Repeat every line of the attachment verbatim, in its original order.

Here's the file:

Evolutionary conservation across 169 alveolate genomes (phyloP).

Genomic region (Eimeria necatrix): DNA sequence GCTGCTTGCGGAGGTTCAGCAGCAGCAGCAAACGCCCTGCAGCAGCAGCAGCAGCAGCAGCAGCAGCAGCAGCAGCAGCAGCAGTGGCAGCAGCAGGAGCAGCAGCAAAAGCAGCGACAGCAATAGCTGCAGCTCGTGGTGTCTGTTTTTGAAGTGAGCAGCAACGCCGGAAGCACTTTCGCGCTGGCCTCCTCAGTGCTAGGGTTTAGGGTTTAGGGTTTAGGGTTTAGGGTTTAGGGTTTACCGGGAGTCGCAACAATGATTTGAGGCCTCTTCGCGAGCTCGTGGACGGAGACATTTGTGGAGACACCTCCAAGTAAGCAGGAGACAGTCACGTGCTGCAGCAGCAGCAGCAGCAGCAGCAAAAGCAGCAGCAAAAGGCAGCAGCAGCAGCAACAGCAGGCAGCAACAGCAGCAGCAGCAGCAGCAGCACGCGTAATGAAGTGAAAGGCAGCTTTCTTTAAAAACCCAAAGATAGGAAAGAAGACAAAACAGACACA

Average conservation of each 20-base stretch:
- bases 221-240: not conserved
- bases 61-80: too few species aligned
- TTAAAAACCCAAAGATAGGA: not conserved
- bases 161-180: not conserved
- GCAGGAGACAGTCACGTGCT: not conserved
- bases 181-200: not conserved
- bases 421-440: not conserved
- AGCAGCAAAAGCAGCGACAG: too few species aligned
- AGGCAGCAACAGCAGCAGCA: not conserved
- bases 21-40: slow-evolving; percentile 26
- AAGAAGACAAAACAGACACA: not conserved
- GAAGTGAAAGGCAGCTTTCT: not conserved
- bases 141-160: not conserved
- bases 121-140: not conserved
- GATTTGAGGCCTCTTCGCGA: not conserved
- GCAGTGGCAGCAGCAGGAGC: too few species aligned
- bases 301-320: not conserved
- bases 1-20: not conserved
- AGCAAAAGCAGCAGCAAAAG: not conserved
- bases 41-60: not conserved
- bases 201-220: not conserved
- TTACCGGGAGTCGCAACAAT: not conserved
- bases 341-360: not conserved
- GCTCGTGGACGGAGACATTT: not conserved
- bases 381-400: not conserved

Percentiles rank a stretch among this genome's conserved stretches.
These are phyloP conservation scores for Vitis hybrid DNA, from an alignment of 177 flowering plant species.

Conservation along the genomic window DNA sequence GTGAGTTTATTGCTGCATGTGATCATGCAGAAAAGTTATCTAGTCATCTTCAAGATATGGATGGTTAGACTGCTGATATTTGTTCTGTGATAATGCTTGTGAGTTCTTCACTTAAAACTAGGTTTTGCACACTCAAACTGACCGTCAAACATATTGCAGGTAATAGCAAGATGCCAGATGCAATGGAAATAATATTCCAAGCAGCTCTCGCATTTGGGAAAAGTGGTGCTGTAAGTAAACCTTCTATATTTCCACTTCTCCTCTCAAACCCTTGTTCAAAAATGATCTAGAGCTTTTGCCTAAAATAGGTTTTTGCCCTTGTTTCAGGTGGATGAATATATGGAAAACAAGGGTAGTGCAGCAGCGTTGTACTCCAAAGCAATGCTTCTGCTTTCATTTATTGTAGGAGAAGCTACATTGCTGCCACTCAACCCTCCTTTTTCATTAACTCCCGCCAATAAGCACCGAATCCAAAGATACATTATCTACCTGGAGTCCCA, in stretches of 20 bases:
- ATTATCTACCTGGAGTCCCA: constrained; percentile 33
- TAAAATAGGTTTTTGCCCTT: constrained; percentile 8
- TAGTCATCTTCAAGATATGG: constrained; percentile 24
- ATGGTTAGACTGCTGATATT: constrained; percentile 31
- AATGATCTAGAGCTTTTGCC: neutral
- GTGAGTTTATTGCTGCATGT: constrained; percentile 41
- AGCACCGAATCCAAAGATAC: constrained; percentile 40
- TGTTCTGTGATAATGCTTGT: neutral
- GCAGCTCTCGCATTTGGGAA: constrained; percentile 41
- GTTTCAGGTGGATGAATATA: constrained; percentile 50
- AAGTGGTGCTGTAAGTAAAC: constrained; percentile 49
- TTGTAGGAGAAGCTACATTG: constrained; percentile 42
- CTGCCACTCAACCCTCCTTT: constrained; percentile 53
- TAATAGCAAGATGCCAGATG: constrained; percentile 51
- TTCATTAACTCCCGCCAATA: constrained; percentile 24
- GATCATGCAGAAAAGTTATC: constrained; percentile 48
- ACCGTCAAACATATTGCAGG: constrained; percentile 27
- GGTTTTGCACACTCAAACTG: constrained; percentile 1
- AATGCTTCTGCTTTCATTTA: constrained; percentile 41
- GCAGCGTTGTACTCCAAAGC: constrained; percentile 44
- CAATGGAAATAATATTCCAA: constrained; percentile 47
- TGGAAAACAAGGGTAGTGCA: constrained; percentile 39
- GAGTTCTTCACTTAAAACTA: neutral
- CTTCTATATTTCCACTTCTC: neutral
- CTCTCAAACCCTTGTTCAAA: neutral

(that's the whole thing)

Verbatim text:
Evolutionary conservation across 169 alveolate genomes (phyloP).

Genomic region (Eimeria necatrix): DNA sequence GCTGCTTGCGGAGGTTCAGCAGCAGCAGCAAACGCCCTGCAGCAGCAGCAGCAGCAGCAGCAGCAGCAGCAGCAGCAGCAGCAGTGGCAGCAGCAGGAGCAGCAGCAAAAGCAGCGACAGCAATAGCTGCAGCTCGTGGTGTCTGTTTTTGAAGTGAGCAGCAACGCCGGAAGCACTTTCGCGCTGGCCTCCTCAGTGCTAGGGTTTAGGGTTTAGGGTTTAGGGTTTAGGGTTTAGGGTTTACCGGGAGTCGCAACAATGATTTGAGGCCTCTTCGCGAGCTCGTGGACGGAGACATTTGTGGAGACACCTCCAAGTAAGCAGGAGACAGTCACGTGCTGCAGCAGCAGCAGCAGCAGCAGCAAAAGCAGCAGCAAAAGGCAGCAGCAGCAGCAACAGCAGGCAGCAACAGCAGCAGCAGCAGCAGCAGCACGCGTAATGAAGTGAAAGGCAGCTTTCTTTAAAAACCCAAAGATAGGAAAGAAGACAAAACAGACACA

Average conservation of each 20-base stretch:
- bases 221-240: not conserved
- bases 61-80: too few species aligned
- TTAAAAACCCAAAGATAGGA: not conserved
- bases 161-180: not conserved
- GCAGGAGACAGTCACGTGCT: not conserved
- bases 181-200: not conserved
- bases 421-440: not conserved
- AGCAGCAAAAGCAGCGACAG: too few species aligned
- AGGCAGCAACAGCAGCAGCA: not conserved
- bases 21-40: slow-evolving; percentile 26
- AAGAAGACAAAACAGACACA: not conserved
- GAAGTGAAAGGCAGCTTTCT: not conserved
- bases 141-160: not conserved
- bases 121-140: not conserved
- GATTTGAGGCCTCTTCGCGA: not conserved
- GCAGTGGCAGCAGCAGGAGC: too few species aligned
- bases 301-320: not conserved
- bases 1-20: not conserved
- AGCAAAAGCAGCAGCAAAAG: not conserved
- bases 41-60: not conserved
- bases 201-220: not conserved
- TTACCGGGAGTCGCAACAAT: not conserved
- bases 341-360: not conserved
- GCTCGTGGACGGAGACATTT: not conserved
- bases 381-400: not conserved

Percentiles rank a stretch among this genome's conserved stretches.
These are phyloP conservation scores for Vitis hybrid DNA, from an alignment of 177 flowering plant species.

Conservation along the genomic window DNA sequence GTGAGTTTATTGCTGCATGTGATCATGCAGAAAAGTTATCTAGTCATCTTCAAGATATGGATGGTTAGACTGCTGATATTTGTTCTGTGATAATGCTTGTGAGTTCTTCACTTAAAACTAGGTTTTGCACACTCAAACTGACCGTCAAACATATTGCAGGTAATAGCAAGATGCCAGATGCAATGGAAATAATATTCCAAGCAGCTCTCGCATTTGGGAAAAGTGGTGCTGTAAGTAAACCTTCTATATTTCCACTTCTCCTCTCAAACCCTTGTTCAAAAATGATCTAGAGCTTTTGCCTAAAATAGGTTTTTGCCCTTGTTTCAGGTGGATGAATATATGGAAAACAAGGGTAGTGCAGCAGCGTTGTACTCCAAAGCAATGCTTCTGCTTTCATTTATTGTAGGAGAAGCTACATTGCTGCCACTCAACCCTCCTTTTTCATTAACTCCCGCCAATAAGCACCGAATCCAAAGATACATTATCTACCTGGAGTCCCA, in stretches of 20 bases:
- ATTATCTACCTGGAGTCCCA: constrained; percentile 33
- TAAAATAGGTTTTTGCCCTT: constrained; percentile 8
- TAGTCATCTTCAAGATATGG: constrained; percentile 24
- ATGGTTAGACTGCTGATATT: constrained; percentile 31
- AATGATCTAGAGCTTTTGCC: neutral
- GTGAGTTTATTGCTGCATGT: constrained; percentile 41
- AGCACCGAATCCAAAGATAC: constrained; percentile 40
- TGTTCTGTGATAATGCTTGT: neutral
- GCAGCTCTCGCATTTGGGAA: constrained; percentile 41
- GTTTCAGGTGGATGAATATA: constrained; percentile 50
- AAGTGGTGCTGTAAGTAAAC: constrained; percentile 49
- TTGTAGGAGAAGCTACATTG: constrained; percentile 42
- CTGCCACTCAACCCTCCTTT: constrained; percentile 53
- TAATAGCAAGATGCCAGATG: constrained; percentile 51
- TTCATTAACTCCCGCCAATA: constrained; percentile 24
- GATCATGCAGAAAAGTTATC: constrained; percentile 48
- ACCGTCAAACATATTGCAGG: constrained; percentile 27
- GGTTTTGCACACTCAAACTG: constrained; percentile 1
- AATGCTTCTGCTTTCATTTA: constrained; percentile 41
- GCAGCGTTGTACTCCAAAGC: constrained; percentile 44
- CAATGGAAATAATATTCCAA: constrained; percentile 47
- TGGAAAACAAGGGTAGTGCA: constrained; percentile 39
- GAGTTCTTCACTTAAAACTA: neutral
- CTTCTATATTTCCACTTCTC: neutral
- CTCTCAAACCCTTGTTCAAA: neutral